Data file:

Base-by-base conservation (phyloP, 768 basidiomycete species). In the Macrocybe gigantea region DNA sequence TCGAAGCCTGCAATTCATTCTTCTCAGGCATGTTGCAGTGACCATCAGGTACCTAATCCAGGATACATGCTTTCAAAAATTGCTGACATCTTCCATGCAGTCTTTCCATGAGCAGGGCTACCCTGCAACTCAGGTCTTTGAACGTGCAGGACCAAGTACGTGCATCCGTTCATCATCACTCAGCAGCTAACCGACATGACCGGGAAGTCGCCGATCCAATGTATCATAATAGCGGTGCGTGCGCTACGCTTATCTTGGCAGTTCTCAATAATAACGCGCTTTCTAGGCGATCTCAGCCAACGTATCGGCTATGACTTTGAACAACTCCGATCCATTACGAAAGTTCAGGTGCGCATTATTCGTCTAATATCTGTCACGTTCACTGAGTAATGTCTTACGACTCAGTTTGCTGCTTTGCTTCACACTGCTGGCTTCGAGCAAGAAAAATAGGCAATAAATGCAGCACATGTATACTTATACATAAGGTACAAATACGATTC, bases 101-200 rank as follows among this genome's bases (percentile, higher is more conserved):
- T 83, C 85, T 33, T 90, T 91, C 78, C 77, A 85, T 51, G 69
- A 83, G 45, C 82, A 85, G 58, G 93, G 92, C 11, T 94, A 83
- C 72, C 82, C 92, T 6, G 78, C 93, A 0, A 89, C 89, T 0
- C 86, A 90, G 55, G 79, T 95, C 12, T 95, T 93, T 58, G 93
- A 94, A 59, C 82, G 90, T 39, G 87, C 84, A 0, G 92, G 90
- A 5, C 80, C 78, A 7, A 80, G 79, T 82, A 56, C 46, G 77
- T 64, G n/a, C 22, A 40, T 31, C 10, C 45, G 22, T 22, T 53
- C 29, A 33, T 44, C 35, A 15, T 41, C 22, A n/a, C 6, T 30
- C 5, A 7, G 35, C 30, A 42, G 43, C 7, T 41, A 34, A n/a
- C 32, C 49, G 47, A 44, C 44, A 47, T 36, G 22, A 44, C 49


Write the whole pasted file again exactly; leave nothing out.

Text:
Base-by-base conservation (phyloP, 768 basidiomycete species). In the Macrocybe gigantea region DNA sequence TCGAAGCCTGCAATTCATTCTTCTCAGGCATGTTGCAGTGACCATCAGGTACCTAATCCAGGATACATGCTTTCAAAAATTGCTGACATCTTCCATGCAGTCTTTCCATGAGCAGGGCTACCCTGCAACTCAGGTCTTTGAACGTGCAGGACCAAGTACGTGCATCCGTTCATCATCACTCAGCAGCTAACCGACATGACCGGGAAGTCGCCGATCCAATGTATCATAATAGCGGTGCGTGCGCTACGCTTATCTTGGCAGTTCTCAATAATAACGCGCTTTCTAGGCGATCTCAGCCAACGTATCGGCTATGACTTTGAACAACTCCGATCCATTACGAAAGTTCAGGTGCGCATTATTCGTCTAATATCTGTCACGTTCACTGAGTAATGTCTTACGACTCAGTTTGCTGCTTTGCTTCACACTGCTGGCTTCGAGCAAGAAAAATAGGCAATAAATGCAGCACATGTATACTTATACATAAGGTACAAATACGATTC, bases 101-200 rank as follows among this genome's bases (percentile, higher is more conserved):
- T 83, C 85, T 33, T 90, T 91, C 78, C 77, A 85, T 51, G 69
- A 83, G 45, C 82, A 85, G 58, G 93, G 92, C 11, T 94, A 83
- C 72, C 82, C 92, T 6, G 78, C 93, A 0, A 89, C 89, T 0
- C 86, A 90, G 55, G 79, T 95, C 12, T 95, T 93, T 58, G 93
- A 94, A 59, C 82, G 90, T 39, G 87, C 84, A 0, G 92, G 90
- A 5, C 80, C 78, A 7, A 80, G 79, T 82, A 56, C 46, G 77
- T 64, G n/a, C 22, A 40, T 31, C 10, C 45, G 22, T 22, T 53
- C 29, A 33, T 44, C 35, A 15, T 41, C 22, A n/a, C 6, T 30
- C 5, A 7, G 35, C 30, A 42, G 43, C 7, T 41, A 34, A n/a
- C 32, C 49, G 47, A 44, C 44, A 47, T 36, G 22, A 44, C 49